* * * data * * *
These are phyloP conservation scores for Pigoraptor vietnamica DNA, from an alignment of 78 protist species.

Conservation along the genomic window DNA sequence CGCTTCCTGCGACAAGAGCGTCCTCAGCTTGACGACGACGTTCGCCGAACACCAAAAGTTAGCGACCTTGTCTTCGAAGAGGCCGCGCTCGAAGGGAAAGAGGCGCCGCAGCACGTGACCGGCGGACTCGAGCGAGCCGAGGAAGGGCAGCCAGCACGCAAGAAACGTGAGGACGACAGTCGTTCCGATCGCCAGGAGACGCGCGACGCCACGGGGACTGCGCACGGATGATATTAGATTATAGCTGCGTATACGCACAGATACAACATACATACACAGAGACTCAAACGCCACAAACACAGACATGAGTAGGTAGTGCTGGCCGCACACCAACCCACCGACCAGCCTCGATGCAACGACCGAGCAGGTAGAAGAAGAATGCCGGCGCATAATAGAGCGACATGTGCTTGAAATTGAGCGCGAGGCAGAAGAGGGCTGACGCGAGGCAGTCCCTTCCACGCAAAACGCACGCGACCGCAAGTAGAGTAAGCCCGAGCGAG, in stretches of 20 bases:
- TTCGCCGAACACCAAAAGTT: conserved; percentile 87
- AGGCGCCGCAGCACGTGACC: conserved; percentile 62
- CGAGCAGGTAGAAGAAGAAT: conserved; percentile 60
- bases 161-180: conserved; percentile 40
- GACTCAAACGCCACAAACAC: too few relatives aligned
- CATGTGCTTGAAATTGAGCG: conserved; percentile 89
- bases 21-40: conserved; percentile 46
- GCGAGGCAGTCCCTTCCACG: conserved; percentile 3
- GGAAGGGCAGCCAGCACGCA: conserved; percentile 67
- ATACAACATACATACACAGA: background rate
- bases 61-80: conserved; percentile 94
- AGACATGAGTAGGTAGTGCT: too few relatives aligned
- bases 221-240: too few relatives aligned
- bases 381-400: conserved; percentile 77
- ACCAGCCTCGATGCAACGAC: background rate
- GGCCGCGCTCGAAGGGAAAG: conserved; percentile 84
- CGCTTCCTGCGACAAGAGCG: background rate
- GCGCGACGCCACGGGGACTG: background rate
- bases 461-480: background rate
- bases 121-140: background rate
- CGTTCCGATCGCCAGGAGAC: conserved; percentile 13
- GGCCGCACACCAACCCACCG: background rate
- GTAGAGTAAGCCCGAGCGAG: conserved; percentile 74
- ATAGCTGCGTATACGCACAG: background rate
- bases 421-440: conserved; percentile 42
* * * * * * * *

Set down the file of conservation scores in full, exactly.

These are phyloP conservation scores for Pigoraptor vietnamica DNA, from an alignment of 78 protist species.

Conservation along the genomic window DNA sequence CGCTTCCTGCGACAAGAGCGTCCTCAGCTTGACGACGACGTTCGCCGAACACCAAAAGTTAGCGACCTTGTCTTCGAAGAGGCCGCGCTCGAAGGGAAAGAGGCGCCGCAGCACGTGACCGGCGGACTCGAGCGAGCCGAGGAAGGGCAGCCAGCACGCAAGAAACGTGAGGACGACAGTCGTTCCGATCGCCAGGAGACGCGCGACGCCACGGGGACTGCGCACGGATGATATTAGATTATAGCTGCGTATACGCACAGATACAACATACATACACAGAGACTCAAACGCCACAAACACAGACATGAGTAGGTAGTGCTGGCCGCACACCAACCCACCGACCAGCCTCGATGCAACGACCGAGCAGGTAGAAGAAGAATGCCGGCGCATAATAGAGCGACATGTGCTTGAAATTGAGCGCGAGGCAGAAGAGGGCTGACGCGAGGCAGTCCCTTCCACGCAAAACGCACGCGACCGCAAGTAGAGTAAGCCCGAGCGAG, in stretches of 20 bases:
- TTCGCCGAACACCAAAAGTT: conserved; percentile 87
- AGGCGCCGCAGCACGTGACC: conserved; percentile 62
- CGAGCAGGTAGAAGAAGAAT: conserved; percentile 60
- bases 161-180: conserved; percentile 40
- GACTCAAACGCCACAAACAC: too few relatives aligned
- CATGTGCTTGAAATTGAGCG: conserved; percentile 89
- bases 21-40: conserved; percentile 46
- GCGAGGCAGTCCCTTCCACG: conserved; percentile 3
- GGAAGGGCAGCCAGCACGCA: conserved; percentile 67
- ATACAACATACATACACAGA: background rate
- bases 61-80: conserved; percentile 94
- AGACATGAGTAGGTAGTGCT: too few relatives aligned
- bases 221-240: too few relatives aligned
- bases 381-400: conserved; percentile 77
- ACCAGCCTCGATGCAACGAC: background rate
- GGCCGCGCTCGAAGGGAAAG: conserved; percentile 84
- CGCTTCCTGCGACAAGAGCG: background rate
- GCGCGACGCCACGGGGACTG: background rate
- bases 461-480: background rate
- bases 121-140: background rate
- CGTTCCGATCGCCAGGAGAC: conserved; percentile 13
- GGCCGCACACCAACCCACCG: background rate
- GTAGAGTAAGCCCGAGCGAG: conserved; percentile 74
- ATAGCTGCGTATACGCACAG: background rate
- bases 421-440: conserved; percentile 42